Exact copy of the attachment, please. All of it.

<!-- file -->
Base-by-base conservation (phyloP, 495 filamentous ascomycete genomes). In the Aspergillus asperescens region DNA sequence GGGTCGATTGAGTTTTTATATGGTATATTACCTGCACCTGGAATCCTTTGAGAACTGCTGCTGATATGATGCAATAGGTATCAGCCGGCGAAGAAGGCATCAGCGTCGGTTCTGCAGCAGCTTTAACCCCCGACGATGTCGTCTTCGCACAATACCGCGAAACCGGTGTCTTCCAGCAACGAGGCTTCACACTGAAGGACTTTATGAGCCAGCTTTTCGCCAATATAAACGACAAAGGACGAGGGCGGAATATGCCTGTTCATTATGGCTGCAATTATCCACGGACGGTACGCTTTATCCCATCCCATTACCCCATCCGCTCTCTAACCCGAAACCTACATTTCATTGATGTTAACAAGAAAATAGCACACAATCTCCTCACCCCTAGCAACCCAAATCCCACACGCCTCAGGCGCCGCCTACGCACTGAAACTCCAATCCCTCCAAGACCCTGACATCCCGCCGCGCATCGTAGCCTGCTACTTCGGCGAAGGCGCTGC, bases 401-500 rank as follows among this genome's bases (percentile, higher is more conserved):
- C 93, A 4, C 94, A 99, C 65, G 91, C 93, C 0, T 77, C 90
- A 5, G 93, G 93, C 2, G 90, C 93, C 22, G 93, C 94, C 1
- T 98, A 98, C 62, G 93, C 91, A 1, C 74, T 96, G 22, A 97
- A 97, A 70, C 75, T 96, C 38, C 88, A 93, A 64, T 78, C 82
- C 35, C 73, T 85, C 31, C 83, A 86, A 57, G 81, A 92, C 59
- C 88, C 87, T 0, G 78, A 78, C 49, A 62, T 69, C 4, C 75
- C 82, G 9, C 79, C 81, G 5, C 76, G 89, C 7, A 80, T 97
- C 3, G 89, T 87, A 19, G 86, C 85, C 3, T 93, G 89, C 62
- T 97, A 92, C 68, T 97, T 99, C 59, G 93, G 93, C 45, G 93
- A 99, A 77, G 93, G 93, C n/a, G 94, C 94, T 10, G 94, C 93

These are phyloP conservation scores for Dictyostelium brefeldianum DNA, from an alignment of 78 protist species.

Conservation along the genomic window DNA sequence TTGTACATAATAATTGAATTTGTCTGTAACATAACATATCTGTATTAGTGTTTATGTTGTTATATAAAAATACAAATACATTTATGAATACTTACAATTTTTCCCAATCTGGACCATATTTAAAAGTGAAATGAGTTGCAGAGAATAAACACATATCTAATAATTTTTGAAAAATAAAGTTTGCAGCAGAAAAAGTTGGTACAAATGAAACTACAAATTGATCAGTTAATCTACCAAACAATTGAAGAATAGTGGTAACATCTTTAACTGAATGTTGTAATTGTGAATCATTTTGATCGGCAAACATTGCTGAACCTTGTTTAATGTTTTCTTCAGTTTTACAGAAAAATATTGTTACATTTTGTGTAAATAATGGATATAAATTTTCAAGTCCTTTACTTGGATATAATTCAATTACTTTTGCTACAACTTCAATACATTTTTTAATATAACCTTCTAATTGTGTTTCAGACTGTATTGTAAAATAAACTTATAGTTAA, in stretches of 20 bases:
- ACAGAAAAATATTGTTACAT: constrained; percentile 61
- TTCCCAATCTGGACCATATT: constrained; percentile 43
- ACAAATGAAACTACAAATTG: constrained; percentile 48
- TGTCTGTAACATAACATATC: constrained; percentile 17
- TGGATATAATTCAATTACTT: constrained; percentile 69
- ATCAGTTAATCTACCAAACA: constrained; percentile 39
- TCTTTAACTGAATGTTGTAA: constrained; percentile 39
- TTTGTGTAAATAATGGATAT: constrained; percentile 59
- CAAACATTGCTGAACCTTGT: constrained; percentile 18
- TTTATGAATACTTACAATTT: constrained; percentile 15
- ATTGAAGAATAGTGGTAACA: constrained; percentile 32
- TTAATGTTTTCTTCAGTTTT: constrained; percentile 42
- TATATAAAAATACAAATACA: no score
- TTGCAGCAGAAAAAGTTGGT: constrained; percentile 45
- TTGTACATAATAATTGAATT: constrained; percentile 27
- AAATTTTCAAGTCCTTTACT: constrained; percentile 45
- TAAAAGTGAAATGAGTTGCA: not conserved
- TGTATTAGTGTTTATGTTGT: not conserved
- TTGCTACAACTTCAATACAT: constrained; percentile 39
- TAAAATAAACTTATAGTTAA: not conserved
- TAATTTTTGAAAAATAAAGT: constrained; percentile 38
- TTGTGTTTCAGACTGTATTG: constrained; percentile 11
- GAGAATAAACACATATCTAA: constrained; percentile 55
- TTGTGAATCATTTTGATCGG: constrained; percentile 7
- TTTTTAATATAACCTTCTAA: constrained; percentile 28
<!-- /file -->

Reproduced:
Base-by-base conservation (phyloP, 495 filamentous ascomycete genomes). In the Aspergillus asperescens region DNA sequence GGGTCGATTGAGTTTTTATATGGTATATTACCTGCACCTGGAATCCTTTGAGAACTGCTGCTGATATGATGCAATAGGTATCAGCCGGCGAAGAAGGCATCAGCGTCGGTTCTGCAGCAGCTTTAACCCCCGACGATGTCGTCTTCGCACAATACCGCGAAACCGGTGTCTTCCAGCAACGAGGCTTCACACTGAAGGACTTTATGAGCCAGCTTTTCGCCAATATAAACGACAAAGGACGAGGGCGGAATATGCCTGTTCATTATGGCTGCAATTATCCACGGACGGTACGCTTTATCCCATCCCATTACCCCATCCGCTCTCTAACCCGAAACCTACATTTCATTGATGTTAACAAGAAAATAGCACACAATCTCCTCACCCCTAGCAACCCAAATCCCACACGCCTCAGGCGCCGCCTACGCACTGAAACTCCAATCCCTCCAAGACCCTGACATCCCGCCGCGCATCGTAGCCTGCTACTTCGGCGAAGGCGCTGC, bases 401-500 rank as follows among this genome's bases (percentile, higher is more conserved):
- C 93, A 4, C 94, A 99, C 65, G 91, C 93, C 0, T 77, C 90
- A 5, G 93, G 93, C 2, G 90, C 93, C 22, G 93, C 94, C 1
- T 98, A 98, C 62, G 93, C 91, A 1, C 74, T 96, G 22, A 97
- A 97, A 70, C 75, T 96, C 38, C 88, A 93, A 64, T 78, C 82
- C 35, C 73, T 85, C 31, C 83, A 86, A 57, G 81, A 92, C 59
- C 88, C 87, T 0, G 78, A 78, C 49, A 62, T 69, C 4, C 75
- C 82, G 9, C 79, C 81, G 5, C 76, G 89, C 7, A 80, T 97
- C 3, G 89, T 87, A 19, G 86, C 85, C 3, T 93, G 89, C 62
- T 97, A 92, C 68, T 97, T 99, C 59, G 93, G 93, C 45, G 93
- A 99, A 77, G 93, G 93, C n/a, G 94, C 94, T 10, G 94, C 93

These are phyloP conservation scores for Dictyostelium brefeldianum DNA, from an alignment of 78 protist species.

Conservation along the genomic window DNA sequence TTGTACATAATAATTGAATTTGTCTGTAACATAACATATCTGTATTAGTGTTTATGTTGTTATATAAAAATACAAATACATTTATGAATACTTACAATTTTTCCCAATCTGGACCATATTTAAAAGTGAAATGAGTTGCAGAGAATAAACACATATCTAATAATTTTTGAAAAATAAAGTTTGCAGCAGAAAAAGTTGGTACAAATGAAACTACAAATTGATCAGTTAATCTACCAAACAATTGAAGAATAGTGGTAACATCTTTAACTGAATGTTGTAATTGTGAATCATTTTGATCGGCAAACATTGCTGAACCTTGTTTAATGTTTTCTTCAGTTTTACAGAAAAATATTGTTACATTTTGTGTAAATAATGGATATAAATTTTCAAGTCCTTTACTTGGATATAATTCAATTACTTTTGCTACAACTTCAATACATTTTTTAATATAACCTTCTAATTGTGTTTCAGACTGTATTGTAAAATAAACTTATAGTTAA, in stretches of 20 bases:
- ACAGAAAAATATTGTTACAT: constrained; percentile 61
- TTCCCAATCTGGACCATATT: constrained; percentile 43
- ACAAATGAAACTACAAATTG: constrained; percentile 48
- TGTCTGTAACATAACATATC: constrained; percentile 17
- TGGATATAATTCAATTACTT: constrained; percentile 69
- ATCAGTTAATCTACCAAACA: constrained; percentile 39
- TCTTTAACTGAATGTTGTAA: constrained; percentile 39
- TTTGTGTAAATAATGGATAT: constrained; percentile 59
- CAAACATTGCTGAACCTTGT: constrained; percentile 18
- TTTATGAATACTTACAATTT: constrained; percentile 15
- ATTGAAGAATAGTGGTAACA: constrained; percentile 32
- TTAATGTTTTCTTCAGTTTT: constrained; percentile 42
- TATATAAAAATACAAATACA: no score
- TTGCAGCAGAAAAAGTTGGT: constrained; percentile 45
- TTGTACATAATAATTGAATT: constrained; percentile 27
- AAATTTTCAAGTCCTTTACT: constrained; percentile 45
- TAAAAGTGAAATGAGTTGCA: not conserved
- TGTATTAGTGTTTATGTTGT: not conserved
- TTGCTACAACTTCAATACAT: constrained; percentile 39
- TAAAATAAACTTATAGTTAA: not conserved
- TAATTTTTGAAAAATAAAGT: constrained; percentile 38
- TTGTGTTTCAGACTGTATTG: constrained; percentile 11
- GAGAATAAACACATATCTAA: constrained; percentile 55
- TTGTGAATCATTTTGATCGG: constrained; percentile 7
- TTTTTAATATAACCTTCTAA: constrained; percentile 28